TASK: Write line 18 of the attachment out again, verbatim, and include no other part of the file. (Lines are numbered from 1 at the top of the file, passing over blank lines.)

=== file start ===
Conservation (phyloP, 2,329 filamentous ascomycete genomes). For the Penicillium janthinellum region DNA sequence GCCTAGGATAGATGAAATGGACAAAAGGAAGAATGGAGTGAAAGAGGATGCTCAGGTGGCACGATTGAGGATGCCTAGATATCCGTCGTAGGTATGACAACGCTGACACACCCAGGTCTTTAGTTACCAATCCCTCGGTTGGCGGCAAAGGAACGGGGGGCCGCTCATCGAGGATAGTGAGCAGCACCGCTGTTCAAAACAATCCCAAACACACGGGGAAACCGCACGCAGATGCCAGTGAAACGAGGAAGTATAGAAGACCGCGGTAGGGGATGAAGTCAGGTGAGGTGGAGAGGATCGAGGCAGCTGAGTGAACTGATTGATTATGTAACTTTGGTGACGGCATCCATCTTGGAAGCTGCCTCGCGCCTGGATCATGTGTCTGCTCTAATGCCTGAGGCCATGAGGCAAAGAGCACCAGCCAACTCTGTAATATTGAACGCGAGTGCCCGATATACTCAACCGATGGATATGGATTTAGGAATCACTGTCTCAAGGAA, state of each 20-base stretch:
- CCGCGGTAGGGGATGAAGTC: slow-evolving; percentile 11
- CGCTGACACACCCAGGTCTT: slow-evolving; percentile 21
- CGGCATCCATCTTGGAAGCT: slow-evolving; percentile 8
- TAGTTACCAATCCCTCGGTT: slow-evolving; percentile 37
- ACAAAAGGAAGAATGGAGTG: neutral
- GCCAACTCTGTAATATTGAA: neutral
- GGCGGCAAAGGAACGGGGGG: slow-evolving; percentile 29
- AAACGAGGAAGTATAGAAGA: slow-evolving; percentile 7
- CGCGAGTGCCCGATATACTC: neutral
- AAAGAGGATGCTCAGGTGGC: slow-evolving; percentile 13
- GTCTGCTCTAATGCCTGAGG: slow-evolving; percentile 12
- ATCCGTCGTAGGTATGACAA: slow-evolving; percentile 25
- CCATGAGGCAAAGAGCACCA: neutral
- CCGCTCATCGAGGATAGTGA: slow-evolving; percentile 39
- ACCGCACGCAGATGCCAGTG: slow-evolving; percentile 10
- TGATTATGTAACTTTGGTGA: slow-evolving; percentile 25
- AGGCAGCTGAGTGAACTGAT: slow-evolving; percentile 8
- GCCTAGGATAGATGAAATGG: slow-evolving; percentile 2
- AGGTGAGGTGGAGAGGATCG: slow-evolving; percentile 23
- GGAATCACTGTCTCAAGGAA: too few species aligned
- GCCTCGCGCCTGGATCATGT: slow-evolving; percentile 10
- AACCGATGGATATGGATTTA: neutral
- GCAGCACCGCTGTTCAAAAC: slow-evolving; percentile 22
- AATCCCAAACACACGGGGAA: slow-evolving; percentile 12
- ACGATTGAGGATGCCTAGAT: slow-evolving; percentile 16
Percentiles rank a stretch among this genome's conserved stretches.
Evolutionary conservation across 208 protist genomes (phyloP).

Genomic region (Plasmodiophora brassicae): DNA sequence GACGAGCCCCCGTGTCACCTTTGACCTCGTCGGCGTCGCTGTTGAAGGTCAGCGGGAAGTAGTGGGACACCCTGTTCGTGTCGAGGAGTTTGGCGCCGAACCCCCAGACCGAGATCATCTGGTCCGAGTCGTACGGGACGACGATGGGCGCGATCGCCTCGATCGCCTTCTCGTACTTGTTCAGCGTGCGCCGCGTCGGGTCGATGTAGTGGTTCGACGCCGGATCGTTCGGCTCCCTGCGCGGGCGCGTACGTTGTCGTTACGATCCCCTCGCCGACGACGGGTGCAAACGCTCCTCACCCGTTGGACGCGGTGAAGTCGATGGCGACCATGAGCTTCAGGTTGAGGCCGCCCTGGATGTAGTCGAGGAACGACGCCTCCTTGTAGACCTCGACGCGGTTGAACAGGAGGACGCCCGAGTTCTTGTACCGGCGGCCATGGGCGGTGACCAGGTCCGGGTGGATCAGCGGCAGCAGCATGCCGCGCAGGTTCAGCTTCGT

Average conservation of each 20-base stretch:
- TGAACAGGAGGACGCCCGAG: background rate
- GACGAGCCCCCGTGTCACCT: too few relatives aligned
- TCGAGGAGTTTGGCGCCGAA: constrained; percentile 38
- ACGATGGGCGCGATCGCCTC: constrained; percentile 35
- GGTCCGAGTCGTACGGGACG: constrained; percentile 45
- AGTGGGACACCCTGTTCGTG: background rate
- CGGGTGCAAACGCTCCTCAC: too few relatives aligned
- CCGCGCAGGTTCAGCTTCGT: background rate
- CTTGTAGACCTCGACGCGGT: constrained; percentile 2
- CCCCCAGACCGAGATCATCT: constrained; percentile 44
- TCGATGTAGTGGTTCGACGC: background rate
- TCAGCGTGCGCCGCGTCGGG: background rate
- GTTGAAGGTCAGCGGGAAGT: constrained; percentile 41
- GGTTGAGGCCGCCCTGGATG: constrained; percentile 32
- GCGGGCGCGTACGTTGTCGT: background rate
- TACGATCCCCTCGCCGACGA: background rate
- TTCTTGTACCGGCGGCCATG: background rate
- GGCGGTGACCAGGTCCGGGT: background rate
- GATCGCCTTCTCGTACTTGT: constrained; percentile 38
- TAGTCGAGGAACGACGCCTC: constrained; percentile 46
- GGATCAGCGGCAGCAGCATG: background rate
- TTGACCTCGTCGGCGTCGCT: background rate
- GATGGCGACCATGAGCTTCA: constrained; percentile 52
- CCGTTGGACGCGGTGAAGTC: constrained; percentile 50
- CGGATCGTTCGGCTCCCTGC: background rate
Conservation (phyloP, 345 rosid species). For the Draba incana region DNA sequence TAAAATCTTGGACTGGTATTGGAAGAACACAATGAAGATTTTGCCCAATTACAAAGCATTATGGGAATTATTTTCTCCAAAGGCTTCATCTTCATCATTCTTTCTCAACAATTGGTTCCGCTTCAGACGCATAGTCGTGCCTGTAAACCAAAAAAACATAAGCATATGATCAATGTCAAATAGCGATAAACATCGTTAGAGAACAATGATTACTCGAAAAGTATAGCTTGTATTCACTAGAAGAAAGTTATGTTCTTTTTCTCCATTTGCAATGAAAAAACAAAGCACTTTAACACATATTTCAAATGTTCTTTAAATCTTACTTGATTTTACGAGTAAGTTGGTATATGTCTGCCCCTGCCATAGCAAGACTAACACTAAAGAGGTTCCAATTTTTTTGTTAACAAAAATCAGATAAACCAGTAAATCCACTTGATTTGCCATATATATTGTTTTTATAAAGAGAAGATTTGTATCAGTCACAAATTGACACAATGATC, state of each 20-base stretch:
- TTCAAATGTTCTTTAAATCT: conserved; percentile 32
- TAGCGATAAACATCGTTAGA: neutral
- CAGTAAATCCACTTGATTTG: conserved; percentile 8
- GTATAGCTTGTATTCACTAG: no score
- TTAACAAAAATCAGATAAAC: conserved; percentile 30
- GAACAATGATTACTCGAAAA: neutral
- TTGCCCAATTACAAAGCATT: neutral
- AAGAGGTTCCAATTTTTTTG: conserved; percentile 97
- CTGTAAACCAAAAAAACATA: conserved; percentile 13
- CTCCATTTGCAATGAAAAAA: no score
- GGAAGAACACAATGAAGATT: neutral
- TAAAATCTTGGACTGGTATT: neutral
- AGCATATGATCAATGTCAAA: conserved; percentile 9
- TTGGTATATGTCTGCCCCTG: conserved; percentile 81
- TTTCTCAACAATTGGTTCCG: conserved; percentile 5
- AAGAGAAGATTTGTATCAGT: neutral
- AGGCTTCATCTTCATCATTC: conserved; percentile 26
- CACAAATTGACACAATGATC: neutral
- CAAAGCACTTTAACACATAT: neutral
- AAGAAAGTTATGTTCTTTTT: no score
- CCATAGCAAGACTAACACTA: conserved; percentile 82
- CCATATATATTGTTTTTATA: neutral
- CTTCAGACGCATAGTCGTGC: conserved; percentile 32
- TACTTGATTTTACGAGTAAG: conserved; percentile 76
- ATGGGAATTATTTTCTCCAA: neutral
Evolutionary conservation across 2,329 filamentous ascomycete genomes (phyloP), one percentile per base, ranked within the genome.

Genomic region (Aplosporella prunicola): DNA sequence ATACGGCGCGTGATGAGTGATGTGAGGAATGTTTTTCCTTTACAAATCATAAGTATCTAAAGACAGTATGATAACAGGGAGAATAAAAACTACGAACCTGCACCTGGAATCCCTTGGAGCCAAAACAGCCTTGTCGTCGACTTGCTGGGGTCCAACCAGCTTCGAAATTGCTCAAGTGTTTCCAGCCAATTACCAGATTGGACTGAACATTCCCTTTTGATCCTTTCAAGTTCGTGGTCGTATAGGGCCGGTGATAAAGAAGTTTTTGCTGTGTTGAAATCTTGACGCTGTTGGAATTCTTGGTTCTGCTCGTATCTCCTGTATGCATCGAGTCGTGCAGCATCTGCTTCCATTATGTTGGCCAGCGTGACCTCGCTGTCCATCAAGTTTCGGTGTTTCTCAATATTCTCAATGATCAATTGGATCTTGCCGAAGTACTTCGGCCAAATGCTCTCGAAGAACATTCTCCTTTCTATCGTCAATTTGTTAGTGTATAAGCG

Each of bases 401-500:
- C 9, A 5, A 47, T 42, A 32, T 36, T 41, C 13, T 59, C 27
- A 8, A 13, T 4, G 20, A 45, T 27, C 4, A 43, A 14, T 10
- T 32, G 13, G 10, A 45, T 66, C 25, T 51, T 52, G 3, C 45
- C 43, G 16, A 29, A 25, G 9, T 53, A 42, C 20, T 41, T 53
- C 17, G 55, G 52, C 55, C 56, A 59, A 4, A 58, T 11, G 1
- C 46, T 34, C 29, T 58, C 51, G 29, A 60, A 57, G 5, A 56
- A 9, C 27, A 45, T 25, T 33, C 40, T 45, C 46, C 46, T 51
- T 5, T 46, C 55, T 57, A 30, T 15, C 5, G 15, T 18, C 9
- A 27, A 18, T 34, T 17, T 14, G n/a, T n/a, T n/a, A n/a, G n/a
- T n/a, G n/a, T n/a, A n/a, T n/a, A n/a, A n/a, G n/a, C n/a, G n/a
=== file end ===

- AGGCAGCTGAGTGAACTGAT: slow-evolving; percentile 8